The "Black Death" epidemic of bubonic plague in 1348—50 caused up to 40 percent overall mortality in large cities, and as much as 60 percent mortality in smaller Italian cities such as Siena. Nevertheless, the greatest proportional destruction of the plague and subsequent periodic epidemics of disease in the fourteenth century seems to have fallen on villages and towns of western Europe, necessitating changes in landholding and land usage, and forcing individuals to migrate to cities in search of nonagricultural work. From 1350 to 1500, recovery was slow and uneven, but as early as the 1450s the great cities of Italy, Spain, and the Low Countries began to wrestle with the sanitary pressures brought about by new growth. These cities grew at the expense of the sur rounding countryside, and market economies responded to this growth with the development of local industries, particularly in cloth, and with the development of trading networks that would facilitate further urban growth. During the sixteenth century, an impressive demographic recovery of rural populations seems to have fueled still more urban growth as more and more individuals migrated steadily, even relentlessly, to the cities from the countryside. Thus, even though struck by epidemics of plague, the populations of Venice, Florence, Milan, and Rome all exceeded pre-1348 levels. During the sixteenth century, Madrid expanded 10-fold in population while increasing only 4-fold in size, a dramatic example of the problems of crowding that the growth of Renaissance cities created.

In both Renaissance and early modern Europe, social and economic conditions help to identify and define the diseases then common. Naturally the disease experience of urban settlements differed significantly from that of rural town networks. City administrators were forced to deal with increasingly serious health threats, particularly with problems of refuse disposal and the provision of clean water, and of course with recurrent epidemic diseases.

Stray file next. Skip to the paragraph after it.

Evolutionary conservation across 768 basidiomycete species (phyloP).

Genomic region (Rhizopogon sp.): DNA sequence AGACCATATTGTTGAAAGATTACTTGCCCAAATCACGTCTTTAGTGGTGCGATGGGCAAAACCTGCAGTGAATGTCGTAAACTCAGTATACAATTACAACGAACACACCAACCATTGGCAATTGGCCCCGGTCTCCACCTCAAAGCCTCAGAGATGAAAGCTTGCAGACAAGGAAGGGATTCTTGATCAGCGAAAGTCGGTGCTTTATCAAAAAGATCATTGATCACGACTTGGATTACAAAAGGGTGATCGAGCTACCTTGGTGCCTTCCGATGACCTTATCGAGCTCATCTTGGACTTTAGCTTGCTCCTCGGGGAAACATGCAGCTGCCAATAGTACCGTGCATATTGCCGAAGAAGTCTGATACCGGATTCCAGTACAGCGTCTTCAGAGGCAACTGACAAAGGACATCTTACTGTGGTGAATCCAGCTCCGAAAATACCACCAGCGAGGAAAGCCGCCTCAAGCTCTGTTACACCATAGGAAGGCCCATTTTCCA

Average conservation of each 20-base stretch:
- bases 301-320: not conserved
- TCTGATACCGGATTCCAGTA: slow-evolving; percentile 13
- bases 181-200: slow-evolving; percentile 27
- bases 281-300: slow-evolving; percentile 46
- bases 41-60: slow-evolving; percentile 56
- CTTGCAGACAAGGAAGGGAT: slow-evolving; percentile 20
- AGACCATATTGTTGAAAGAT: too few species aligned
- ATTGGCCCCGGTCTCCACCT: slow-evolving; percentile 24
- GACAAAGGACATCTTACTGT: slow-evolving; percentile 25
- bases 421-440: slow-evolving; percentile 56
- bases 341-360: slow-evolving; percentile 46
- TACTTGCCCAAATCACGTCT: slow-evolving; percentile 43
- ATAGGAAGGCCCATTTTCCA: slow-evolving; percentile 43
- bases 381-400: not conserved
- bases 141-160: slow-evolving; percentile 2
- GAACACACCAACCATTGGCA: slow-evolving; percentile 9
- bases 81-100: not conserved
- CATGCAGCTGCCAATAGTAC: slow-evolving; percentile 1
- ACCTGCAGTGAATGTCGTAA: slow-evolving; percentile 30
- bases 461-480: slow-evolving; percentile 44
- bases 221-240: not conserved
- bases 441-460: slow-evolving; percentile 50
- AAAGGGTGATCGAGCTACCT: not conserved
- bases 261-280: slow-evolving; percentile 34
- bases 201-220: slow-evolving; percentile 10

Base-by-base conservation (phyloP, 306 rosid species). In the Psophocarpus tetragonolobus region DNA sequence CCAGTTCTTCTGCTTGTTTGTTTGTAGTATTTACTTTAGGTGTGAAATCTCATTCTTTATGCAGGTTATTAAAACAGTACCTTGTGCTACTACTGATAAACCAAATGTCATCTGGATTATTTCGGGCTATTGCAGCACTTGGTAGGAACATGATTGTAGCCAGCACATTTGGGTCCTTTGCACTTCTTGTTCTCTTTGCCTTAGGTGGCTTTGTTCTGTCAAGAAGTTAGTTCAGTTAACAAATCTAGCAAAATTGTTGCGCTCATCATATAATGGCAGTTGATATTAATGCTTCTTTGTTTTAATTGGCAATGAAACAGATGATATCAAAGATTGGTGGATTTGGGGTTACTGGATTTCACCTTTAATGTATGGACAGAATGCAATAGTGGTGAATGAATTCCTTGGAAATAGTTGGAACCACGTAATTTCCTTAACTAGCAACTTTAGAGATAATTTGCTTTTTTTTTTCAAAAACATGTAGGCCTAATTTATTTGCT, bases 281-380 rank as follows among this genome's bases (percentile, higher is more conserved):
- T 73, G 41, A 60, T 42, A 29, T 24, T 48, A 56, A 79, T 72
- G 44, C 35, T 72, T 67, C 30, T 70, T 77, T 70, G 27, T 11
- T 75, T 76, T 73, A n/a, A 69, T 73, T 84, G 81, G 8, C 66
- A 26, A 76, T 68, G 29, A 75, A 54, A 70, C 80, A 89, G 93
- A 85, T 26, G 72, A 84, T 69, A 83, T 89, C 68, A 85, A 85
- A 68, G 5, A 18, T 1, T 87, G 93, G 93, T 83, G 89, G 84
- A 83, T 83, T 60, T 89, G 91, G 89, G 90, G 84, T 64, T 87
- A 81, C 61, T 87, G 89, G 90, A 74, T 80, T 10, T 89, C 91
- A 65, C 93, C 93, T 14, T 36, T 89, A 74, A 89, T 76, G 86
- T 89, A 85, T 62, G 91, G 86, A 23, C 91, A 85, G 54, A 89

At a time when at least one-third of all babies born died before their fifth birthdays, chronic infections mediated the lives of most adults, and two-thirds of rural residents did not survive to reproductive age, the acute crises of plague and other epidemics may not have been the most important diseases of the Renaissance. But they were certainly the most visible disease threats, and this shapes modern-day perceptions of the period as a dark age of plagues and other acute infections.

In early modern Europe the specter of famine loomed over the rural landscape. Although the adage "First famine, then fever" did not hold true for all periods of food shortage, periodic subsistence crises tended to provoke mortality crises. Normal annual mortality was as high as 3 percent of a population. But these crises generally carried away 6 to 10 percent of the population, and when very acute could claim as much as 30 to 40 percent. This short-run instability of mortality rates, what Michael Flinn (1981) has described as the demographic system of the ancien régime, was also nonuniform, so that neighboring towns could be affected quite differently during any given crisis. Across a community, the highest death rates occurred among those less than 10 years of age, with most deaths occurring within the first 2 years of life.

The basic problem, then, is to identify the cause or causes of such high mortality. Famine, epidemics, or war could singly or in combination precipitate a mortality crisis, though infectious disease usually became the proximate cause of death. Yet rural populations often made up the losses quickly through reproduction, and years immediately before and after a period of crisis were times of lower than average mortality. Certainly it would seem that the most vulnerable members of a population were systematically pruned away during a mortality crisis, a classic Malthusian picture.